Subject: Re: More Device Properties
To: None <firstname.lastname@example.org, email@example.com>
From: None <firstname.lastname@example.org>
Date: 02/14/2001 23:01:44
> The reason to use `struct device' is twofold: to allow searches for
> properties to trickle up the deice tree, and to allow get_mdprop()
> to locate a property associated with a device from some external
> source, say the OpenFirmware device tree.
For the former, you look up the chain of property containers. You
have to do this anyway, and can't simply look at dv_parent, right?
(e.g. you could specify a fake device as 'propdev' -- and that's where
you'd get your inheritance from, right?
The property containers have been, up to this point, `struct device'.
For the latter, why is the 'struct device' relevant at all?! I'd
think that the actual relevant bits of information, when looking up an
MD propery, would be the device's properties. Is that somehow
incorrect? (What's useful in the 'struct device'?)
`struct device' is a uniquely identifyable entity that can be used
to query properties against. Otherwise you need some other form of
identification for the particular device instance. And major+minor
is not a good way to go.
I looked at the description you originally posted a little more:
> config_search(9) now takes an additional parameter `propdev' which is a
> pointer to a device which provides a set of properties for devices to use
> during probe. If `propdev' is not NULL, locator data are attached to it as
> properties, it is passed to the probe routine as the `aux' parameter and
> the value passed in as `aux' is ignored. The probe routine needs to know to
> cast `aux' to a pointer to a device and extract properties rather than use it
> as a pointer to configuration data.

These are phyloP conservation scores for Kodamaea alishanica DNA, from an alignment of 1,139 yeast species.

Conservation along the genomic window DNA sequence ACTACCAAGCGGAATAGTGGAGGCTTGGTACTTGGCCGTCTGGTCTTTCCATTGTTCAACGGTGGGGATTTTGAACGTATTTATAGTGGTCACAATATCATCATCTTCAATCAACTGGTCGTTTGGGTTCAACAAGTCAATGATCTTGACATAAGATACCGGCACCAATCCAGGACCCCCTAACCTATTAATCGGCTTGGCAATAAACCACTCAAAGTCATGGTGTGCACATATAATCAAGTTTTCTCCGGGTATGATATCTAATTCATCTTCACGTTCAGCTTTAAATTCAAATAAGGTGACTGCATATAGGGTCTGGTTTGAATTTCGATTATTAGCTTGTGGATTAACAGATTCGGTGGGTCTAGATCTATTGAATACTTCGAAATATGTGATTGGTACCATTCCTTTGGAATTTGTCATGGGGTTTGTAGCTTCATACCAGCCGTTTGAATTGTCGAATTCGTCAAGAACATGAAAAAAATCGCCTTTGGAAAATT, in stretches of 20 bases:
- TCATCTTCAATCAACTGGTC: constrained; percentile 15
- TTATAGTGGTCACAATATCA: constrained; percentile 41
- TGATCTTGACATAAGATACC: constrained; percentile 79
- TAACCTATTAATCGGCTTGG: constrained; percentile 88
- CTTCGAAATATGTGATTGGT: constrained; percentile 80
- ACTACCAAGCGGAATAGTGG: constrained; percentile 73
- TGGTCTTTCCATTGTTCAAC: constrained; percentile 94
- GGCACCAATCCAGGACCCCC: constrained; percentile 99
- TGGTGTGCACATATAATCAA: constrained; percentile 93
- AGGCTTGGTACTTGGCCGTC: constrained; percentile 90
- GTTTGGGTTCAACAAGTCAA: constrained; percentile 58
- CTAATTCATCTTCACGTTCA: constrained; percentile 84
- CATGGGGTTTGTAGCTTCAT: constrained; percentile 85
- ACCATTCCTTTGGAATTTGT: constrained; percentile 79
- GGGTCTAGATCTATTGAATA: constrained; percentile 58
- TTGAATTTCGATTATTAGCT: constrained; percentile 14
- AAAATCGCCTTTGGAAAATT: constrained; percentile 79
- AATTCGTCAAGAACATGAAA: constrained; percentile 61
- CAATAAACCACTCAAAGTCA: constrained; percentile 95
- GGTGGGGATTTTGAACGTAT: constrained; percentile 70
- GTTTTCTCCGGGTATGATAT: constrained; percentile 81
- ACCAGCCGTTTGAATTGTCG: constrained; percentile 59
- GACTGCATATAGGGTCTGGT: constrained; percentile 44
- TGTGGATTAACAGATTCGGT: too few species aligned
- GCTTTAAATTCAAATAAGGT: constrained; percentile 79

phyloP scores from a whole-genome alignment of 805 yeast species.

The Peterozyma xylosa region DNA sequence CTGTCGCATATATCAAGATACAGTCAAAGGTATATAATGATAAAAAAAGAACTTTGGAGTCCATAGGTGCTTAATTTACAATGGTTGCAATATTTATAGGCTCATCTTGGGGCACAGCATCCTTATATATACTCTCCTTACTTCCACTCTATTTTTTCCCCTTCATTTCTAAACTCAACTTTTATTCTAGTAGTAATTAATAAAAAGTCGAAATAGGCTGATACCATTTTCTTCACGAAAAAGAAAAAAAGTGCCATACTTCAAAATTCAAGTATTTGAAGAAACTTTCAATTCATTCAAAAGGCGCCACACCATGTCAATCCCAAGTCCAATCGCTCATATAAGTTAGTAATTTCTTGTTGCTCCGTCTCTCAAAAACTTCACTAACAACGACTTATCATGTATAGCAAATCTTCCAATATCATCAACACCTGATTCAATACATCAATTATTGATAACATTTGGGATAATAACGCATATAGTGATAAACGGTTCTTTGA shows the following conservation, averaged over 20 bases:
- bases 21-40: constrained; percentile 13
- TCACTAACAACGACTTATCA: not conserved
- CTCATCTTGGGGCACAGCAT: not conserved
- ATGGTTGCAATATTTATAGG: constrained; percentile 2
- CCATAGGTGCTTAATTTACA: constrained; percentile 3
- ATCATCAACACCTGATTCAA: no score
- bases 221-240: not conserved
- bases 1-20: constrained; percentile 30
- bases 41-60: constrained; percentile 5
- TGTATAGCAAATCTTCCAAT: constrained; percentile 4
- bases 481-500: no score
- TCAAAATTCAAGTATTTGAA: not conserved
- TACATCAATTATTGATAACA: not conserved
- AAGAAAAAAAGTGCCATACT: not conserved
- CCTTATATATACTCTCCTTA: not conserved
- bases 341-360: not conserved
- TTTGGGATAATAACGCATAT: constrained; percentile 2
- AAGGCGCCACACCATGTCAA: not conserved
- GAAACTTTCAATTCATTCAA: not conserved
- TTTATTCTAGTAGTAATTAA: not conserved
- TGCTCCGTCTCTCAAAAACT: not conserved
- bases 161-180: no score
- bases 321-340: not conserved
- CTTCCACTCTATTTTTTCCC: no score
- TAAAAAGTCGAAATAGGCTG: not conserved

I'm not convinced this argument meaning swapping thing is a good
idea... It would be nice -- but may not actually be possible -- to
support both aux- and property-based configuration for a while, after
adoption of this scheme. It's not friendly to have a huge flag day
for drivers if it can be avoided.
That could be done, but would require changing the signature of
the probe function to take both an `aux' and an entity that can
be used to query for properties.
We managed to get rid of this type of bogosity once before... 8-)
I think using a 'struct device' here will only be confusing: people
will undtoubedly thing that it's a real struct device, and bad things
We could do what solaris does and separate out `struct device' from the
softc. What they do is generate a tree of device nodes that do little
more than define a heirarchy and hold properties. Then, when a device
attaches, a softc is allocated for it and attached to the device struct.
That way the `struct device' could be allocated and used for properties
before the type of device, hence the size of the softc, has been determined.
This also did not seem such a good idea at the time.
> If a non-NULL `propdev' is passed in to config_attach(9), all properties
> attached to it are moved to the newly created device node for the device
> being attached.
Will it be possible to mark a property container as being immutable?
This is important in direct config, where the same property container
is used by multiple match routines, and _must not_ be changeable.
Right now the properties are removed from the null device to the
real device. The reasoning is that when attaching devices, there
are usually changes in the `aux' structure corresponding to different
locations on the bus. This behavior could be modified to copy the
information, and I suppose some worm of immutability could be added
if it would be useful.
> > That would also
> > preclude any possibility of implemnting as anything other than a linked
> > list in future, such as database table.
> Why would it do that?
> For MD properties stored in some other form, say in NVRAM.
Huh? You'll need to do some more explanation about why using property
containers would preclude use of MD properties stored in NVRAM...
(I wasn't asking why you'd use a table. I was asking why using
property containers would cause a problem.)
Excluding the issue of the device tree (and I really don't like the
idea of having two of them, one for `struct device' and another
for `struct propdev', but I digress) this has to do with the
implementation of the get_mdprop() routine. It may not be an issue.
The OFW version would probably extract the "node" property from
the property container and use that to query the firmware.
I really don't know if other implementations could get by from
extracting properties or need something else that can be accessed
from the `struct device'.